State of the Energy Industry in Texas
The recent North American Prospect Expo featured a panel discussion with several energy experts offering their views on national energy issues. “Rigzone” has a lengthy article on the panel’s remarks, but I found the comments relating to Texas especially interesting. Two of the members of the panel, Christi Craddick, a Texas Railroad Commissioner, and David Blackmon, managing director of FTI Consulting, both offered their insights on the state of the industry in Texas.
Craddick indicated that at the end of 2013, there were 829 rigs running in Texas and the state was producing 1.8 million barrels per day of oil (bopd) and 21 billion cubic feet of natural gas (bcfd). About 30,000 drilling permits were issued during the year statewide.
While the Barnett Shale in North Texas was once a driving force in industry activity, only 320 drilling permits were issued for this area in 2013 and gas production was around 5 bcfd. Little growth is expected in the Barnett until the price of natural gas shows a sustainable increase.
On the other hand, the Eagle Ford Shale in South Texas has seen enormous growth recently with 229 rigs running at year end 2013. 4,100 drilling permits were issued throughout the year for the Eagle Ford. Consequently, this area was producing over 650,000 bopd and 3 bcfd.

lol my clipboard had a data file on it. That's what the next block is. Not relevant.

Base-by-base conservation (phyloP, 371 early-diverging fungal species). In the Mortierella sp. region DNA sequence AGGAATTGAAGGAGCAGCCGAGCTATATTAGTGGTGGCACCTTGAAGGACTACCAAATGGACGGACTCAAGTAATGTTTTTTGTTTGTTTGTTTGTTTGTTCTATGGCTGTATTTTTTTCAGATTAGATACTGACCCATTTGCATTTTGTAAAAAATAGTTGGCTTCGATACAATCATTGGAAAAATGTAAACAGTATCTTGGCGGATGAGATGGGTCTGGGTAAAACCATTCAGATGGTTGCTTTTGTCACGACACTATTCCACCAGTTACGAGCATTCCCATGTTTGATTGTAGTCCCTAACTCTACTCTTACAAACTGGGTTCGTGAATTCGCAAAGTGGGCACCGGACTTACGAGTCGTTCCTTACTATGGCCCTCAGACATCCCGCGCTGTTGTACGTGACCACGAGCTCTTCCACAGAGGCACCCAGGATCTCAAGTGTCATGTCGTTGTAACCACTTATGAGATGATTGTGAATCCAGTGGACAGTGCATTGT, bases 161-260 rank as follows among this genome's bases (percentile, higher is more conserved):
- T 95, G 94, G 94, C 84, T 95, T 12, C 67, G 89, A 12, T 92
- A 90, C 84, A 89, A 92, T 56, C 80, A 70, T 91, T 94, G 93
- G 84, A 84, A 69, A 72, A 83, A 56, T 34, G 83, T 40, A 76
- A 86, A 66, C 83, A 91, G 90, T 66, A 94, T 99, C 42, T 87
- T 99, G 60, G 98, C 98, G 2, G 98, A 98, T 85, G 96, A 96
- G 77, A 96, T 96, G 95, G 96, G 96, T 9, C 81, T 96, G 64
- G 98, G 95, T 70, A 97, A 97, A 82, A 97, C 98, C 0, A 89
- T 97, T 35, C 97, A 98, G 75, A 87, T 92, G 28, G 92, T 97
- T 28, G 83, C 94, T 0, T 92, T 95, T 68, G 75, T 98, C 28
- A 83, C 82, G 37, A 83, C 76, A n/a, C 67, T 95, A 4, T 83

However, the real driver of energy industry growth in Texas is the Permian Basin. With 10-14 plays, as opposed to 1 in the Eagle Ford, the importance of West Texas is obvious. Half the rigs running in Texas are in the Permian Basin, and Texas accounts for half the U.S. rig total. Consequently, nearly one quarter of all the rigs in the U.S. are in the Permian Basin.
Blackmon agreed with Craddick that great things are happening in the Texas oil patch. He pointed out that in mid-2009 Texas accounted for 20% of U.S. oil production, but now produces 36% of the nation’s total. If Texas were a nation, it would be the 9’th largest oil producer, and 3’rd largest natural gas producer in the world. Blackmon indicated that “The oil and gas industry, through taxes, has turned severe budget shortfalls that were exacerbated by the recession into a budget surplus of $3 billion.”
In spite of recent industry successes, there are challenges from the political left and environmentalists. While this is true nationwide, it is especially relevant here in Texas where drought and water shortages are commonplace. Fracking requires large quantities of this scarce resource, and it is has to be disposed of once it has been used. Hopefully new technology will enable operators to frack with brackish (vs. fresh) water. However, the long term seismic implications of injecting used fracking fluids into disposal wells are not known. Consequently, the Railroad Commission is hiring an expert to study this further.
To read the article in its entirety, please go to www.rigzone.com/news/article_pf.asp?a_id=131671.